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International Crime and Intelligence Analysis Conference 26-27 February 2015, Manchester: Call for abstracts


SCS News

Understanding Theft of 'Hot Products'. Problem-Oriented Guides for Police, COPS, US Department of Justice

The Problem-Oriented Guides for Police summarize knowledge about how police can reduce the harm caused by specific crime and disorder problems. They are guides to preventing problems and improving overall incident response, not to investigating offenses or handling specific incidents. More...

Copper Cable Theft - Revisting the Price- Theft Hypothesis

To test the commonly espoused but little examined hypothesis that fluctuations in the price of metal are associated with changes in the volume of metal theft.

Consistency and specificity in burglars who commit prolific residential burglary: Testing the core assumptions underpinning behavioural crime linkage

Behavioural crime linkage is underpinned by two assumptions: (a) that offenders exhibit some degree of consistency in the way they commit offences (their modus operandi [MO]); and, (b) that offenders can be differentiated on the basis of their offence behaviour. The majority of existing studies sample at most three crimes from an offender's series of detected crimes and do not examine whether patterns differ across offenders. Here, we examine patterns observed across the entire detected series of each sampled offender, and assess how homogeneous patterns are across offenders. More...

Human trafficking for labour exploitation: Innovative approaches to prevention, prediction and protection

Dr Ella Cockbain has recently been awarded a prestigious Economic and Social Research Council Future Research Leaders Fellowship. The award is for a three-year study into trafficking for labour exploitation, under the mentorship of Professor Kate Bowers. The project is designed to improve understanding of and responses to labour trafficking, which is a recognised priority in the Home Office’s counter-organised crime strategy and research agendum. Key foci include assessing the scope, nature and impacts of labour trafficking and developing predictive models of risk, using empirically-substantiated individual- and area-level risk factors. A combination of qualitative and quantitative methods will support a nuanced, multi-faceted assessment of this complex issue. The study will include a three-month international placement at the Netherlands Centre for the Study of Crime and Law Enforcement. The project has the support of the UK Human Trafficking Centre, the National Crime Agency and the Dutch National Rapporteur on Trafficking in Human Beings. More...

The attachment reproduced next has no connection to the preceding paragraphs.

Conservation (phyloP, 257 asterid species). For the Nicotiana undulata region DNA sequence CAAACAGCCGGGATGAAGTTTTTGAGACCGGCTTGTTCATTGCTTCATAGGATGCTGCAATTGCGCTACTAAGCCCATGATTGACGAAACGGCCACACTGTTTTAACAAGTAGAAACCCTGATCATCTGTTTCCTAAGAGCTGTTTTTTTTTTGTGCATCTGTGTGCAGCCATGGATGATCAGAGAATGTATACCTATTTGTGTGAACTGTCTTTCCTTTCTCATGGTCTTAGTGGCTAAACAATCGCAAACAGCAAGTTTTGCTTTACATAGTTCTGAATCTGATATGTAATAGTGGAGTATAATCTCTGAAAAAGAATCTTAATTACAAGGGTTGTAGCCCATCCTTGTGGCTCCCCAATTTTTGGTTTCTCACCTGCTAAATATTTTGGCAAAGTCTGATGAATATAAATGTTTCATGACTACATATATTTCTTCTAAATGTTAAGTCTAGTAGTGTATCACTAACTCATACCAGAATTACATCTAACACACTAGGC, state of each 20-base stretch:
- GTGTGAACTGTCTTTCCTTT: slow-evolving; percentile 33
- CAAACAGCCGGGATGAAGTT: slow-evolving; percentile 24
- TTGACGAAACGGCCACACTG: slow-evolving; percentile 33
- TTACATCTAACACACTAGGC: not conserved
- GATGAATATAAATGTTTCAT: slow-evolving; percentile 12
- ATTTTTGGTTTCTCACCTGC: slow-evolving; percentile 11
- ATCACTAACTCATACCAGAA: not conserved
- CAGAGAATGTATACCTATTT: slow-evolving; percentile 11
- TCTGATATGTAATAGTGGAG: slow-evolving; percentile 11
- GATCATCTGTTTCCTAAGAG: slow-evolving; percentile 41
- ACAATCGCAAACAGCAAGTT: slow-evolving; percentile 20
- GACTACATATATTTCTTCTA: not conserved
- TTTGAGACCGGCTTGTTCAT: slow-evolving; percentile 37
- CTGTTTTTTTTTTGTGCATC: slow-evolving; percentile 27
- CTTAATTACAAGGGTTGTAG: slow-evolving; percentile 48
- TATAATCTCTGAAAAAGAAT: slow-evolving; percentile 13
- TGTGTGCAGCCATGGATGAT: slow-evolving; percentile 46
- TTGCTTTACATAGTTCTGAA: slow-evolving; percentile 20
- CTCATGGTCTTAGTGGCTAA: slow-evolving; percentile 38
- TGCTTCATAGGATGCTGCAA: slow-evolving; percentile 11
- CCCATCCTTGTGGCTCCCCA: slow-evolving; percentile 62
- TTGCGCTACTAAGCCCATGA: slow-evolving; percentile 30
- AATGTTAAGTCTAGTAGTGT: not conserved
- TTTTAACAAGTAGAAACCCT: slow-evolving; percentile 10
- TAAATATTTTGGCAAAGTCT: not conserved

An exploratory study of the sexual exploitation of boys and young men in the UK

We are pleased to announce UCL’s participation in a Nuffield-funded study into the sexual exploitation of boys and young men. UCL is working with Barnardo’s and NatCen Social Research on this collaborative project, designed to find out more about the characteristics of male victims, their exploitation and support needs. This scoping study is the first of its kind in the UK to focus specifically on male victims. UCL researchers are conducting a large-scale analysis of over 9,000 suspected CSE cases (led by UCL’s principal investigator Dr Ella Cockbain) and an evidence assessment (led by Dr Helen Brayley). Our partners at NatCen (the consortium lead) are conducting in-depth interviews with professionals. We are working with young people and practitioners to receive feedback on our findings. The study is expected to inform responses to male victims, who have often been overlooked in research, policy and practice. More...

Dr Aiden Sidebottom


Address: UCL Department of Security and Crime Science, 35 Tavistock Square, London, WC1H 9EZ
Phone No: (+44) 020 7679 1232
Fax No: +44(0)20 3108 3088
Extension: 41232

Aiden is a lecturer in Security and Crime Science at University College London. He joined the Department in September 2006. His main research interests are problem-oriented policing, situational crime prevention and crime prevention evaluation. Aiden's PhD research explored the application of environmental criminology to better understand and prevent crime in Malawi. 

Refereed Articles

Sidebottom, A., Ashby, M. and Johnson, S. D. (2014). Copper cable theft: revisiting the price-theft hypothesis. Journal of Research in Crime and Delinquency, 51(5): pp. 684-700.

Sidebottom, A. (2013). On the application of CRAVED to livestock theft in Malawi. International Journal of Comparative and Applied Criminal Justice, 37(3): pp.195-212.

Graycar, A. and Sidebottom, A. (2012). Corruption and control: a corruption reduction approach. Journal of Financial Crime, 19(4): pp. 384-399.

Sidebottom, A., Tilley, N. and Eck, J. E. (2012). Towards checklists to reduce common sources of problem-solving failure. Policing: A Journal of Policy and Practice, 6(2): pp. 194-209.

Guillaume, P., Sidebottom, A. and Tilley, N. (2012). On police and university collaborations: a problem-oriented policing case study. Police Practice and Research, 13(4): pp. 389-401.